Bowling Balls Knocking Together?

TOM JONES is so macho that when he walks, his testicles sound like a pair of bowling balls knocking together. And what of the acrid sweat beading up on those testicles? What profane secrets are hidden underneath the Jones scrode? What sort of pungent broth of chlorine and mushrooms distills in that dank cavern of chicken-skinned flesh that has made your mommy throw Jones her underwear and hotel-room keys when he's onstage for the past three and a half decades?

This Welsh amalgam of pheromones, testosterone, chest fur, gold chains, pinkie rings, cologne, ocean breeze-scented hair spray and silk bikini briefs is an old man now, but he can still beat your ass. Tom Jones has always been able to beat your ass, and he always will be able to beat your ass. He's Tom Jones. You're you. You suck. Tom Jones rules.

Jones has a voice like a rabbit punch from Mike Tyson on angel dust. His unamplified pipes could drown out the din of a thousand raging punk bands. On his last album, The Lead and How to Swing It, he posed screaming and flexing in a see-through mesh tank top and skintight, package-revealing trousers. Yet no one for a second would ever suggest that this particular photograph was homoerotic because Tom Jones is all about vagina and how to own it, Jack.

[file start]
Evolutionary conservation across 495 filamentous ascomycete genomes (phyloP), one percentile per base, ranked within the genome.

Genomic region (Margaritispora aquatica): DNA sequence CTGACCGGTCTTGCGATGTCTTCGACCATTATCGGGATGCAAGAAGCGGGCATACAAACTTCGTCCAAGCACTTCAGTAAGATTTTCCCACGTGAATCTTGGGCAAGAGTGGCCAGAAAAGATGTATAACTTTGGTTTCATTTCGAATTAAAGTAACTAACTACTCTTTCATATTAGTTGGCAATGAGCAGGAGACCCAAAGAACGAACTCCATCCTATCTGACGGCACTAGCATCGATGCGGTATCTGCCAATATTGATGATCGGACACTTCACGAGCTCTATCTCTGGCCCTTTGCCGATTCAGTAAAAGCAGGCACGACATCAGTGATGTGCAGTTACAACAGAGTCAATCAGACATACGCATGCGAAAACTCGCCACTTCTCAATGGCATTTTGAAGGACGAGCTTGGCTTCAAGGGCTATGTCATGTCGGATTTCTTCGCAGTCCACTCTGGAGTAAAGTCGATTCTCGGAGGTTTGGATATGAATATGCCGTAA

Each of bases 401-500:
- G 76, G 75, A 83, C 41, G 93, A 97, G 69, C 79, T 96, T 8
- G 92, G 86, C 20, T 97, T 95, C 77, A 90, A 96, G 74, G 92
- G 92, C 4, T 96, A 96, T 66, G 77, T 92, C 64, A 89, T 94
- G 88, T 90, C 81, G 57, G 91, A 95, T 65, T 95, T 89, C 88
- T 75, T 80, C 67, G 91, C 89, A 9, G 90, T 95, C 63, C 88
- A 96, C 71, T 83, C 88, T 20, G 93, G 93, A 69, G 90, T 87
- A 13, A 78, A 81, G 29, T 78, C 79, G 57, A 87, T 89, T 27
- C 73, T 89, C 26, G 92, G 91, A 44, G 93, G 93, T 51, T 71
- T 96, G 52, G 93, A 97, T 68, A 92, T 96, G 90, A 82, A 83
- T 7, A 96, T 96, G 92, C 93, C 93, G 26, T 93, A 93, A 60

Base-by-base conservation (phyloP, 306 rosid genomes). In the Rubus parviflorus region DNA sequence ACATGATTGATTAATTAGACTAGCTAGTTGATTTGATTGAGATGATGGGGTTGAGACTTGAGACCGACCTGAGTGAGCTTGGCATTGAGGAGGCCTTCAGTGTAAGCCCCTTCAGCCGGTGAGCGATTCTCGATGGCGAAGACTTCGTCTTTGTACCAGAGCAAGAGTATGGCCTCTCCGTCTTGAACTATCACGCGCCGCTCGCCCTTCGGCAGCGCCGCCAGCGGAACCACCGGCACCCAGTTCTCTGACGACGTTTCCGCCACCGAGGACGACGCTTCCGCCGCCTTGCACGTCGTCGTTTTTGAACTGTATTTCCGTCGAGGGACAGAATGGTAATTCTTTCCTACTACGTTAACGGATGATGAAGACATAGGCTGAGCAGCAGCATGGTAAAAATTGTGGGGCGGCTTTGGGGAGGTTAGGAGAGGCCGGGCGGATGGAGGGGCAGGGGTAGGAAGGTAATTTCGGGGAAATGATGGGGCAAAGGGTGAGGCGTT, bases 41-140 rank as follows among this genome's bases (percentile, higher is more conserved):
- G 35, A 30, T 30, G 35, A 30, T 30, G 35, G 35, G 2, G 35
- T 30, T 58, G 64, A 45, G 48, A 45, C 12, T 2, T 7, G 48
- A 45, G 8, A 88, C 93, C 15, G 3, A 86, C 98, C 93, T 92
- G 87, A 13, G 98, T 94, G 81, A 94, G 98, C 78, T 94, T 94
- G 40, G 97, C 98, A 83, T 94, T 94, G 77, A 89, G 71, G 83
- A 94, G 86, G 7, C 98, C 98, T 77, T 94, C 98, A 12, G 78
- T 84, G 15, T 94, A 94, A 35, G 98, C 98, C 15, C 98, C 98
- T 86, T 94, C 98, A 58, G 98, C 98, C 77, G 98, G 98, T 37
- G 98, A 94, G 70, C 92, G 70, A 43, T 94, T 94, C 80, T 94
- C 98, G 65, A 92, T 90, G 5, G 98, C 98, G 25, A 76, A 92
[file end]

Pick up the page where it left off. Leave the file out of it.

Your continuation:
I met a man claiming to be Tom Jones' brother in a bar some years ago. I believed him because he looked like a broken-down, alcoholic version of Tom Jones with a mustache (Jones would never sport a mustache—he's too perfect) and because he had a Welsh accent, something most unbecoming in anyone other than Tom Jones. "He's a koont," Tom Jones' brother said. "He hasn't talked to me mum or me for years, ever since he became famous." Well, of course he hasn't spoken to you in years! HE'S TOM FUCKING JONES! You, on the other hand, are Tom Jones' broken-down, alcoholic brother with a mustache and his nasty, shrewing old "mum," who are too fucking small and petty to appreciate being related to Tom Jones. YOU SUCK!!!

Tom Jones' upcoming album, Reload ("load"—huhuhuhuhuh), is a collection of duets with folks like Barenaked Ladies, Natalie Imbruglia, the Cardigans, Portishead, Chrissie Hynde and the Stereophonics. These poor souls obviously want some of Tom Jones' glory to rub off on them. They believe a holy communion with the sweat from Tom Jones' nutsack will heal, redeem and bring legitimacy to their broken, pathetic lives and careers. And you know what? They're right. They have been chosen and anointed, ordained and consecrated by the perfect master.

Attend the Church of Tom Jones this Friday and Saturday at the Cerritos Center for the Performing Arts.

Although he's not Tom Jones, I still really like BILLY BRAGG, who plays the Coach House on Sunday night. Throughout the nasty, selfish '80s, he was a voice of undiluted, unselfish socialist rage; through the '90s, he's been a font of beauty and melody in an era of ugly, trendy noise. In fact, Bragg's capacity for memorable songcraft and poetic turns of phrase often has belied the subversive nature of his work; his blunt messages have been made palatable for the masses by the innate charm of his voice and his songs. In that regard, Bragg comes from the tradition of Phil Ochs rather than Bob Dylan, although his use of Clash-like power, particularly early on, would have given Ochs nightmares.